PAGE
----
- The 10-year Treasury yield rose above 2.9 percent — a four-year high — after last week's equity sell-off spurred bond purchases.
- The 30-year bond yield rose to its highest level since March.
- Traders are waiting for new consumer price data coming Wednesday.
The 10-year Treasury yield clawed its way back to a new four-year high Monday after an equity sell-off that it helped cause sent its rate back down last week.
The yield on the benchmark 10-year Treasury note was slightly higher at 2.860 percent at 4:22 p.m. ET, while the yield on the 30-year Treasury bond also ticked up to 3.146 percent. Bond yields move inversely to prices.
Earlier Monday, the 10-year Treasury yield rose to 2.902, its highest level in more than four years as concerns over inflation continued. The 30-year bond yield rose to its highest level since March 14, when the bond yielded as high as 3.215 percent. Traders are expecting Wednesday's Consumer Price Index (CPI) for January to validate fears that inflation is ramping up.
Investors expect CPI growth of 0.3 percent month over month and 1.9 percent year over year, according to StreetAccount.
Robin Griffiths, chief technical strategist at ECU Group, told CNBC on Monday that inflation fears and thus the current state of the bond market are not offering investors the safe option that they usually have when stock prices come down.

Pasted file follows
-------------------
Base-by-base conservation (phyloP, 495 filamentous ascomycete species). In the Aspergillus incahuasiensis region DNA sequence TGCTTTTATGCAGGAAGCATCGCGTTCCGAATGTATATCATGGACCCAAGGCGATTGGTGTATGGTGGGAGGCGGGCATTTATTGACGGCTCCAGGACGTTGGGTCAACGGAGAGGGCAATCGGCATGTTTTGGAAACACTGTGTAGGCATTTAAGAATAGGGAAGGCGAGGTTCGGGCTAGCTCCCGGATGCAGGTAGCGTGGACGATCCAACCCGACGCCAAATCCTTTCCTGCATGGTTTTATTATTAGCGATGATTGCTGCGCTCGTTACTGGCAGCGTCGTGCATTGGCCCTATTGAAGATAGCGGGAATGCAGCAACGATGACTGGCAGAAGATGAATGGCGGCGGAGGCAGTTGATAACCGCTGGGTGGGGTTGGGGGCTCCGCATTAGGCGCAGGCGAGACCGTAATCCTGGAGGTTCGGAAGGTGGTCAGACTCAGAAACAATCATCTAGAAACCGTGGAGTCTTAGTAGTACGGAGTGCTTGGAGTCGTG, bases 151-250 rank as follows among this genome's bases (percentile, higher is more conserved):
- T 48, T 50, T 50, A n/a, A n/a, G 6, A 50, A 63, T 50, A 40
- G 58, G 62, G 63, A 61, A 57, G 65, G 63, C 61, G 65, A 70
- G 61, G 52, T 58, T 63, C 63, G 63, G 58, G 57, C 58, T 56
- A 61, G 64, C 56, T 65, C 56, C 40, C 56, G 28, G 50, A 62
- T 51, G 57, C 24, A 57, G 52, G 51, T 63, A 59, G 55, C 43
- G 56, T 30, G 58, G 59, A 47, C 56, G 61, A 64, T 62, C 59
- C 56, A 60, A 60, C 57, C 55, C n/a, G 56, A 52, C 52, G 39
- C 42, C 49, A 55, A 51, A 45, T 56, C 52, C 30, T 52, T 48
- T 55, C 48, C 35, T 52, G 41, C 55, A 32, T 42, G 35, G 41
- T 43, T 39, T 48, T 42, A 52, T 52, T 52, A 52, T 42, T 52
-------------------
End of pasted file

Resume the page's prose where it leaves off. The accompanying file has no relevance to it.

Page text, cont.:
"In normal rotation from bull to bear, you'd go straight into government bonds, but this is the problem. With interest rates going up, because the economy is strong and inflation is picking up, government bonds have become not the safest asset class in the planet but toxic waste," he said.
"So, by relative comparison, you're sort of trapped into equities even though you know they are not good value," he added.
Last week, the yield on the 10-year soared over 2.88 percent, clinching a 4-year high and sparking a week of equity turmoil. With stronger-than-expected wages numbers in the Labor Department's recent jobs report, investors have been worried that rising inflation could undermine the value of debt's fixed payments.
But equity traders headed for the exits as yields rose, pivoting to safe havens like Treasurys as the Dow Jones industrial average hemorrhaged value, spurring bond purchasing and sending yields off their highs.